Menil Drawing Institute Inaugurates New $40 Million Building With Jasper Johns Exhibition

Menil Drawing Institute
Menil Drawing Institute
(photo: Richard Barnes)
  • Jasper Johns, American, born 1930.  Corpse, 1974-1975.  Ink, oil stick, pastel, and graphite pencil on paper.  Sheet: 42 ¾ × 28 ½ in.  Bequest of David Whitney

    Jasper Johns, American, born 1930. Corpse, 1974-1975. Ink, oil stick, pastel, and graphite pencil on paper. Sheet: 42 ¾ × 28 ½ in. Bequest of David Whitney

    © Jasper Johns / VAGA at Artists Rights Society (ARS), NY

Rebecca Rabinow, Director of the Menil Collection in Houston, welcomed civic officials, cultural leaders, community representatives, artists, supporters, and Menil leadership on November 3 for the dedication and public opening of the Menil Drawing Institute. The new home for the Institute is the first freestanding museum facility built expressly for the acquisition, study, exhibition, conservation, and storage of modern and contemporary drawings. The 30,000-square-foot, $40 million building—designed by Johnston Marklee in collaboration with landscape architects Michael Van Valkenburgh Associates—opened with the inaugural exhibition The Condition of Being Here: Drawings by Jasper Johns, spanning the artist’s career.

It is the fifth art building on the Menil’s renowned 30-acre campus, and the first art building to be added in more than 20 years. Admission to the Menil Collection is always free.

The Menil Drawing Institute has been a program of the Menil since 2008, organizing major traveling exhibitions and undertaking scholarly projects, including the Jasper
Johns Catalogue Raisonné of Drawings, 1954-2014. This landmark six-volume catalogue, published by the Menil Collection, will be released in conjunction with the opening of the building.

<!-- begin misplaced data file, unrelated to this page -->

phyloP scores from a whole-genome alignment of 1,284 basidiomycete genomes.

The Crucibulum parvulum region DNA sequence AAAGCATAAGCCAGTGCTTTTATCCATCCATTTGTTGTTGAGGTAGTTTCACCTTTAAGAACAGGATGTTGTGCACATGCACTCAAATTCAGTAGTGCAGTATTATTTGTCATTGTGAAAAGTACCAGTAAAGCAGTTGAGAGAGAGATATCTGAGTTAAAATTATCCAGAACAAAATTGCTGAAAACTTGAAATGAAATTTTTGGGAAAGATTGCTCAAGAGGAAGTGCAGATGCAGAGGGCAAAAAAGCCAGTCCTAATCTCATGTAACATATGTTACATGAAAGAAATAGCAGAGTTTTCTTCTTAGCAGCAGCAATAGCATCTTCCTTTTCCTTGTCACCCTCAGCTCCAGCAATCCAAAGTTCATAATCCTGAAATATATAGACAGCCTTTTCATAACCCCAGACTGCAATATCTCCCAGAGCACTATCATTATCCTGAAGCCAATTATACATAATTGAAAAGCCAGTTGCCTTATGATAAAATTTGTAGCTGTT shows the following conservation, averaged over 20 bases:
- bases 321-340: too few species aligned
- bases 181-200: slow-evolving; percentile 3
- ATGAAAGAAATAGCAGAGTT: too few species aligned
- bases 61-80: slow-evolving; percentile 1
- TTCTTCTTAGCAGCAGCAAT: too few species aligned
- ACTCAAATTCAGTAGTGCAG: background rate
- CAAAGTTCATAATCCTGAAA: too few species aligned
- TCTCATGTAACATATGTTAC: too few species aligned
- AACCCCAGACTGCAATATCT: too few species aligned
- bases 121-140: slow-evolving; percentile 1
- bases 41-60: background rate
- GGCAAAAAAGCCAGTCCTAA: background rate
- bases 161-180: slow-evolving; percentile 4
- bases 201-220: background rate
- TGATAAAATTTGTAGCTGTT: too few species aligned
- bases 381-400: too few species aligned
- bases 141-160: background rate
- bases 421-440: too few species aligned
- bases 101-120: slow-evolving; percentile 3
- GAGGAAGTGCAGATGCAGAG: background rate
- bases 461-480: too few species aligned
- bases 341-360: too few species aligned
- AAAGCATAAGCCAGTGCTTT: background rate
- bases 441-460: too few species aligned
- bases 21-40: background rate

The Menil Drawing Institute now joins the four other art buildings in the Menil neighborhood: the celebrated Renzo Piano-designed main museum building, the Cy Twombly Gallery (also designed by Piano), the site-specific Dan Flavin installation at Richmond Hall, and the Byzantine Fresco Chapel designed by François de Menil (now a venue for long-term installations of contemporary art). Along with Bistro Menil, the Menil Bookstore, and a new Energy House (designed by Johnston Marklee), these buildings are situated amid park-like greenspaces and residential bungalows in the heart of the city.

To inaugurate the Menil Drawing Institute building, the Menil has organized The Condition of Being Here: Drawings by Jasper Johns. John and Dominique de Menil purchased their first Johns drawing in 1969. Thanks to a bequest from former Menil trustee David Whitney and gifts and promised gifts from current Menil trustees Janie C. Lee and Louisa Stude Sarofim, the Menil is one of the world’s largest repositories of drawings by Johns. In The Condition of Being Here (a title taken from a notebook entry circa 1968 by Johns), the Menil Drawing Institute traces both the chronology of the artist’s career and his method of working in motifs, rather than in series, with images such as the target and the flag reappearing in his art over decades.

The exhibition includes 41 drawings made in graphite, ink, charcoal, watercolor, colored pencil, acrylic, water-soluble encaustic, pastel, powdered graphite, gouache, and oil stick, on surfaces ranging from paper to plastic. This will be the third exhibition of works by Jasper Johns presented at the Menil Collection, following Jasper Johns: The Sculptures (1996) and Jasper Johns: Drawings (2003). 

An exhibition catalogue produced for The Condition of Being Here inaugurates a new book series designed to accompany Menil Drawing Institute exhibitions.


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